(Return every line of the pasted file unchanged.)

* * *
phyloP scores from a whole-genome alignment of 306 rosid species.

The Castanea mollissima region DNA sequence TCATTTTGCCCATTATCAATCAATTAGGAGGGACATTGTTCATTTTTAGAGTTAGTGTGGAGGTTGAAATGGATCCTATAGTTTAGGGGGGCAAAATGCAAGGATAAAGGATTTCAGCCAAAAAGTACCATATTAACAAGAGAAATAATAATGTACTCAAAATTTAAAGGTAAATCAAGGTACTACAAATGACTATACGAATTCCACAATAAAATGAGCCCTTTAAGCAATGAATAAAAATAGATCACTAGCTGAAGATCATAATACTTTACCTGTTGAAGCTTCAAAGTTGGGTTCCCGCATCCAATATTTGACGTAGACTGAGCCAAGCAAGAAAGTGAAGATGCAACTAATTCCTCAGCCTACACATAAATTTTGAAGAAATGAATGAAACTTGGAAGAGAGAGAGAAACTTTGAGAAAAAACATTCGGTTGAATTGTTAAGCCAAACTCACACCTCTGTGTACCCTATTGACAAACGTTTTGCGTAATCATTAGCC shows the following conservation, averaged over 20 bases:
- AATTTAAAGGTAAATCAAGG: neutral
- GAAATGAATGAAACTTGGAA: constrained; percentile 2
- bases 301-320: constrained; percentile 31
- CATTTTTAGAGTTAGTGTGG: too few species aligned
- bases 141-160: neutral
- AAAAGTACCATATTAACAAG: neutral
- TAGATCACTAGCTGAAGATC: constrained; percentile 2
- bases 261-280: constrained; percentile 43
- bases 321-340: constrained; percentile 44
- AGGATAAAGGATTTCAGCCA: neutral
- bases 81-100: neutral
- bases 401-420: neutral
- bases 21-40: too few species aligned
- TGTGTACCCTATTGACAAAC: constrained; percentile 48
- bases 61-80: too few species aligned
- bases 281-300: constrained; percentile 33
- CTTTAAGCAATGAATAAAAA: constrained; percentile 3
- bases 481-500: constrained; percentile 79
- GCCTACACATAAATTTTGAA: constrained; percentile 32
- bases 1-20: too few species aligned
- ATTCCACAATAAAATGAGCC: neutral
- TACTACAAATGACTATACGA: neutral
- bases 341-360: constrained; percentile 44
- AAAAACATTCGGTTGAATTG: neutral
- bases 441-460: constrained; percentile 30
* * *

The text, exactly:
phyloP scores from a whole-genome alignment of 306 rosid species.

The Castanea mollissima region DNA sequence TCATTTTGCCCATTATCAATCAATTAGGAGGGACATTGTTCATTTTTAGAGTTAGTGTGGAGGTTGAAATGGATCCTATAGTTTAGGGGGGCAAAATGCAAGGATAAAGGATTTCAGCCAAAAAGTACCATATTAACAAGAGAAATAATAATGTACTCAAAATTTAAAGGTAAATCAAGGTACTACAAATGACTATACGAATTCCACAATAAAATGAGCCCTTTAAGCAATGAATAAAAATAGATCACTAGCTGAAGATCATAATACTTTACCTGTTGAAGCTTCAAAGTTGGGTTCCCGCATCCAATATTTGACGTAGACTGAGCCAAGCAAGAAAGTGAAGATGCAACTAATTCCTCAGCCTACACATAAATTTTGAAGAAATGAATGAAACTTGGAAGAGAGAGAGAAACTTTGAGAAAAAACATTCGGTTGAATTGTTAAGCCAAACTCACACCTCTGTGTACCCTATTGACAAACGTTTTGCGTAATCATTAGCC shows the following conservation, averaged over 20 bases:
- AATTTAAAGGTAAATCAAGG: neutral
- GAAATGAATGAAACTTGGAA: constrained; percentile 2
- bases 301-320: constrained; percentile 31
- CATTTTTAGAGTTAGTGTGG: too few species aligned
- bases 141-160: neutral
- AAAAGTACCATATTAACAAG: neutral
- TAGATCACTAGCTGAAGATC: constrained; percentile 2
- bases 261-280: constrained; percentile 43
- bases 321-340: constrained; percentile 44
- AGGATAAAGGATTTCAGCCA: neutral
- bases 81-100: neutral
- bases 401-420: neutral
- bases 21-40: too few species aligned
- TGTGTACCCTATTGACAAAC: constrained; percentile 48
- bases 61-80: too few species aligned
- bases 281-300: constrained; percentile 33
- CTTTAAGCAATGAATAAAAA: constrained; percentile 3
- bases 481-500: constrained; percentile 79
- GCCTACACATAAATTTTGAA: constrained; percentile 32
- bases 1-20: too few species aligned
- ATTCCACAATAAAATGAGCC: neutral
- TACTACAAATGACTATACGA: neutral
- bases 341-360: constrained; percentile 44
- AAAAACATTCGGTTGAATTG: neutral
- bases 441-460: constrained; percentile 30